Author: Emily Williams

ASG passes amendment to constitution

ASG passed a brief amendment to their constitution last night, adding spots on the executive council for the president of the Residence Hall Association, the president of the Diversity Affairs Council, a representative from The Miami Student and two at-large members chosen by the president and confirmed by the senate. The amendment also corrected minor grammatical errors. The executive council is responsible for “nominating candidates for student positions on the Board of Trustees and determining the eligibility of Associated Student Government for funding,” reads the constitution. Constitutional amendments must be voted on by the student body, with a majority...

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ASG presidential tickets share campaign platforms during debate

  Conversations in the packed Room 125 of the Psychology building were silenced by a smattering of knocks, echoing throughout the room as the audience readied themselves for the 2017 ASG Presidential Election Debate. ASG senators, campaign supporters, future voters and even Renate Crawford gathered for the debate at 6 p.m. on Tuesday night. Secretary for communications and media relations, Amy Berg, opened the floor by introducing the five tickets for student body president and vice president, respectively: juniors Austin Worrell and Haley Olvera, sophomores Nick Froehlich and Bradley Davis, juniors Maggie Callahan and Luke Elfreich, juniors Hannah McCarthy...

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Humans of Oxford: Nate Floyd: Turning a new page on punk

Nate Floyd sits at the table closest to the window in King Café, his headphones draped around his neck, sifting through his Spotify playlists while taking sips of his coffee. The quiet, soft-spoken librarian sports a collared shirt buttoned all the way up with a dark green sweater hanging loosely around his shoulders. Nate is a visiting assistant librarian from Indiana University (IU) at King Library. His Ph.D. is in Mass Communications with a dissertation in the Development of Journalism Education. Nate focuses his studies on how others perceive the usefulness of journalism and the way in which the...

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Miami hosts Good Samaritan Policy panel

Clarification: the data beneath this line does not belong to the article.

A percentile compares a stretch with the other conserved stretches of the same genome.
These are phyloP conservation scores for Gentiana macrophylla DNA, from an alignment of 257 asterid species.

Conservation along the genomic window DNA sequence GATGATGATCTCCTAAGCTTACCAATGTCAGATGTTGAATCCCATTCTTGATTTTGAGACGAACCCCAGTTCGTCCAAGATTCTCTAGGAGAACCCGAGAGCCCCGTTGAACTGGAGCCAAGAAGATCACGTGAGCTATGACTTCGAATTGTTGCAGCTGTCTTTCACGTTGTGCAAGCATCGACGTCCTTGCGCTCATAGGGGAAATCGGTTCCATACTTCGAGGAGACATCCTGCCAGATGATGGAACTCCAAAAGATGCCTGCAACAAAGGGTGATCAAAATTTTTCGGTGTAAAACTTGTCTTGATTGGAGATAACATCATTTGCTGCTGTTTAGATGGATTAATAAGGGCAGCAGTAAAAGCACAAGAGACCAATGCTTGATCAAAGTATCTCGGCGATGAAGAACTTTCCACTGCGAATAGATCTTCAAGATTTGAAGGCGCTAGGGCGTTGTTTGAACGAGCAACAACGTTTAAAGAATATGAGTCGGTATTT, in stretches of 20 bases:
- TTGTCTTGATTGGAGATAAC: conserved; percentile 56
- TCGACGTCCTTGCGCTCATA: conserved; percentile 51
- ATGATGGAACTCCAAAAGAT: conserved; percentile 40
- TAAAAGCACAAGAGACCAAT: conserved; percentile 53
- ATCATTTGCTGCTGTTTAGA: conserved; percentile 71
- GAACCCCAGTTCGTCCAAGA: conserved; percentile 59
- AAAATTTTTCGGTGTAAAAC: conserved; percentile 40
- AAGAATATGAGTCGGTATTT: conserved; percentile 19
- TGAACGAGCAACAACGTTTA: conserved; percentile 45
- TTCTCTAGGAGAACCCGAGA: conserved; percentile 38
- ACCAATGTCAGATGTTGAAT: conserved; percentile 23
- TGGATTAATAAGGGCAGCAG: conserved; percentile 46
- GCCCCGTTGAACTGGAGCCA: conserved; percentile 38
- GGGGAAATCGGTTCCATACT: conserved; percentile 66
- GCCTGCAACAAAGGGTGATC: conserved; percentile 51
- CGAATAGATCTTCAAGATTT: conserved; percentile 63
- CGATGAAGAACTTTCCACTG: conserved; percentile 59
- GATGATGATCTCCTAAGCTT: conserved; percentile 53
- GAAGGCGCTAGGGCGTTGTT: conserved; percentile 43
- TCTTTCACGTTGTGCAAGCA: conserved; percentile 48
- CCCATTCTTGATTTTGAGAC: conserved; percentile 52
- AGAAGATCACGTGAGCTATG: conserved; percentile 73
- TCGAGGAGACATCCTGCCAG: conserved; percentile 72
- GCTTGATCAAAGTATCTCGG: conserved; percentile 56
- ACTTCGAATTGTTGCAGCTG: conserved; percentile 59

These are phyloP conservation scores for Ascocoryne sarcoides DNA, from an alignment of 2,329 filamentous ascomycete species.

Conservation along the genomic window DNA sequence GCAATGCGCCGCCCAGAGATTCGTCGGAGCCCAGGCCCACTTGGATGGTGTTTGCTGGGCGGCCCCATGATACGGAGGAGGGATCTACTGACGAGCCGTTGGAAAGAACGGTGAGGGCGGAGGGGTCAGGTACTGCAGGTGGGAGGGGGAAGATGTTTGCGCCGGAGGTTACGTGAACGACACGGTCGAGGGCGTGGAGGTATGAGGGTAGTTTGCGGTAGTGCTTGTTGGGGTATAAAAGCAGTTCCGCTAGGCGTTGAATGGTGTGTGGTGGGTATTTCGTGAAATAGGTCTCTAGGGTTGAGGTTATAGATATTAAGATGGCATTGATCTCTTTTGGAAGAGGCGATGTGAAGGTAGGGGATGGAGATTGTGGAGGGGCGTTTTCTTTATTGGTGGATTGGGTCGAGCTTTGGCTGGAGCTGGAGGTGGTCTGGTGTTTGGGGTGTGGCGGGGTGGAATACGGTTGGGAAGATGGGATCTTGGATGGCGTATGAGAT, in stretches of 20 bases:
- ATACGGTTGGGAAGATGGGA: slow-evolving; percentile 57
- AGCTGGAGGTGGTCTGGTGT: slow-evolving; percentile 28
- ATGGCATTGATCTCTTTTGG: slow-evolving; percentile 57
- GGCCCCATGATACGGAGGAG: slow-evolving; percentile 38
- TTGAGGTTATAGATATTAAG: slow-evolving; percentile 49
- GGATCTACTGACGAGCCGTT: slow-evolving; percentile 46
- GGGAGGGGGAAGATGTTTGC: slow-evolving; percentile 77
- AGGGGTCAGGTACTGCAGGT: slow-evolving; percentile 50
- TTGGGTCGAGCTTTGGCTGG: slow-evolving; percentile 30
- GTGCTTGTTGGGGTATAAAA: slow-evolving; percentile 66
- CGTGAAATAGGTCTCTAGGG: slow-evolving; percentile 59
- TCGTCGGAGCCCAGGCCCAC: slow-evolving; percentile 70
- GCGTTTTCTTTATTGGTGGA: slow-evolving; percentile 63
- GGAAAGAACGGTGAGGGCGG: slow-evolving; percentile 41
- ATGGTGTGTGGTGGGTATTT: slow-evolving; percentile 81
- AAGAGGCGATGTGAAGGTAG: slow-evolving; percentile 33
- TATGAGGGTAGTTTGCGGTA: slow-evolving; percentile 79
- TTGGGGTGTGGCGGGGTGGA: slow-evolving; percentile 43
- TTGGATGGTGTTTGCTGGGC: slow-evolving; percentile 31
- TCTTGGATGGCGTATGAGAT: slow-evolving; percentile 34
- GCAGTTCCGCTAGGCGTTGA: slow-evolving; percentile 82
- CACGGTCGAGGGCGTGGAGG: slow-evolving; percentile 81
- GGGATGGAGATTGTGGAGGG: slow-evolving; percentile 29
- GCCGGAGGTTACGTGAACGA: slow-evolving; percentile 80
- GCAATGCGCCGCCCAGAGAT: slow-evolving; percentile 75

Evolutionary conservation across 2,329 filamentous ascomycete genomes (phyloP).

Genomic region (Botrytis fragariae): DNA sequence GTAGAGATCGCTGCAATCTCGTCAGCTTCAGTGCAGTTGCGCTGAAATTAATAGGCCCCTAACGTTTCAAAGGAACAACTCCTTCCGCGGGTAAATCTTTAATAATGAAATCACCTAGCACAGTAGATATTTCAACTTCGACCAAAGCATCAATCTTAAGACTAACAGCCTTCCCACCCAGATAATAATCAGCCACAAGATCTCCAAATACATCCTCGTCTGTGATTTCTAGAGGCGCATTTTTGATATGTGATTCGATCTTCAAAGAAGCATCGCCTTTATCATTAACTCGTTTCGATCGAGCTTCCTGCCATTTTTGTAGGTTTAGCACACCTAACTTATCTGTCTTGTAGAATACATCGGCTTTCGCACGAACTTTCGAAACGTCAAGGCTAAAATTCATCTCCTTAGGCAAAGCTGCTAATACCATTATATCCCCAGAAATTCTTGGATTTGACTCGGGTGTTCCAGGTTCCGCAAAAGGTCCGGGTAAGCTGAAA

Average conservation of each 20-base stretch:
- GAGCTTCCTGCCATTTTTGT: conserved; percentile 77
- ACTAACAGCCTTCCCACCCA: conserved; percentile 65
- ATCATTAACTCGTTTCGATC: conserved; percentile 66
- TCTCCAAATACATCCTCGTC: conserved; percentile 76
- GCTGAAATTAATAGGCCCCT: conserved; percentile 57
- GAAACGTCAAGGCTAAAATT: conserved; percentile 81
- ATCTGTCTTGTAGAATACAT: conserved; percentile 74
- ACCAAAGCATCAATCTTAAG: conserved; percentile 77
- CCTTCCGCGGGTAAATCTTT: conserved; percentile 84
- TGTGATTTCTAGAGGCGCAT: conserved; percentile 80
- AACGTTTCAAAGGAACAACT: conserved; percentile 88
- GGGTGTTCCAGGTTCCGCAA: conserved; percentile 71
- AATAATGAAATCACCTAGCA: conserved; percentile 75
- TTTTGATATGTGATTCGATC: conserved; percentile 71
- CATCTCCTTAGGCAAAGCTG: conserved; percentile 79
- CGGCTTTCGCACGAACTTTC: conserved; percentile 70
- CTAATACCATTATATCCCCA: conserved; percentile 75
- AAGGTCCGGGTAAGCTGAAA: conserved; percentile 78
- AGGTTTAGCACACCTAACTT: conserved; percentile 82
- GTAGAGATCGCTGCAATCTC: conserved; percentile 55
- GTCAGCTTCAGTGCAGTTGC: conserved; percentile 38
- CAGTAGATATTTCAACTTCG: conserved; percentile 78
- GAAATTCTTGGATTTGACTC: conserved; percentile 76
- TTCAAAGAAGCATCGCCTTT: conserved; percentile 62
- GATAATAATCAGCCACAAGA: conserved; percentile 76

Miami, law enforcement educate students about alcohol emergencies Many Miami students don’t know when drinking has gone too far and medical attention is required. Miami’s HAWKS Peer Health Educators along with with Greek organizations, OESCR, MUPD and OPD hope to change that. This Wednesday, March 8 at 8 p.m. in Wilks Theater, representatives from the university and several law enforcement agencies will hold an informational session and forum for students to learn more about Miami’s Good Samaritan Policy, which allows students to call for medical attention in drug-or-alcohol-related situations while minimizing or removing disciplinary consequences. Morgan Rice, a junior and volunteer EMT for the Oxford Fire Department, said she hopes the event will help students make safer choices when they drink. “We’re not telling students not to drink. We just want students to be able to drink responsibly and safely,” said Rice. During her time at Miami, Leslie McNeill, the assistant director for peer education and substance abuse prevention, has seen the severe consequences that high-risk drinking can have on students. “Sometimes people talk about being afraid to call [police], but there’s nothing worse than somebody losing their life,” said McNeill. McNeill said the implementation of Miami’s Good Samaritan Policy came from a push from the students themselves. “Good Samaritan came about because students advocated for it, and when I look at major changes that have happened on campus,...

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‘Scaling up’ the dropout rate for Physics department

Students and faculty hold contrary opinions on ‘weed out’ course The class average is an F, over 10 percent of students have dropped and even those who dedicate their lives to studying end up failing the exams. That’s Physics 191. It’s the first of a two-class series  that every Engineering major at Miami University is required to take: PHY 191 and PHY 192. It’s a class that impacts even the non-Engineering majors. They are the ones forced to listen to their friends weep for hours on end after getting their exams back. Sound like a weed-out course to you?                A student in the class myself, I decided to investigate this issue. Why? Because in high school I was a straight-A student. In my one year at community college, I was a straight-A student. In fact, my final grade in Calculus 2 was over one-hundred percent. And yet, for some reason, I came five points away from failing my first physics exam. It didn’t add up to me. So I wondered: are Miami’s Physics professors intentionally making their classes unreasonably hard? Are they trying to weed people out? History Three years ago, the set-up of PHY 191 was completely different than it is now. Back then, all the students taking the course would come to the large, lecture-style classroom with their notebooks and pens, only to sit there and...

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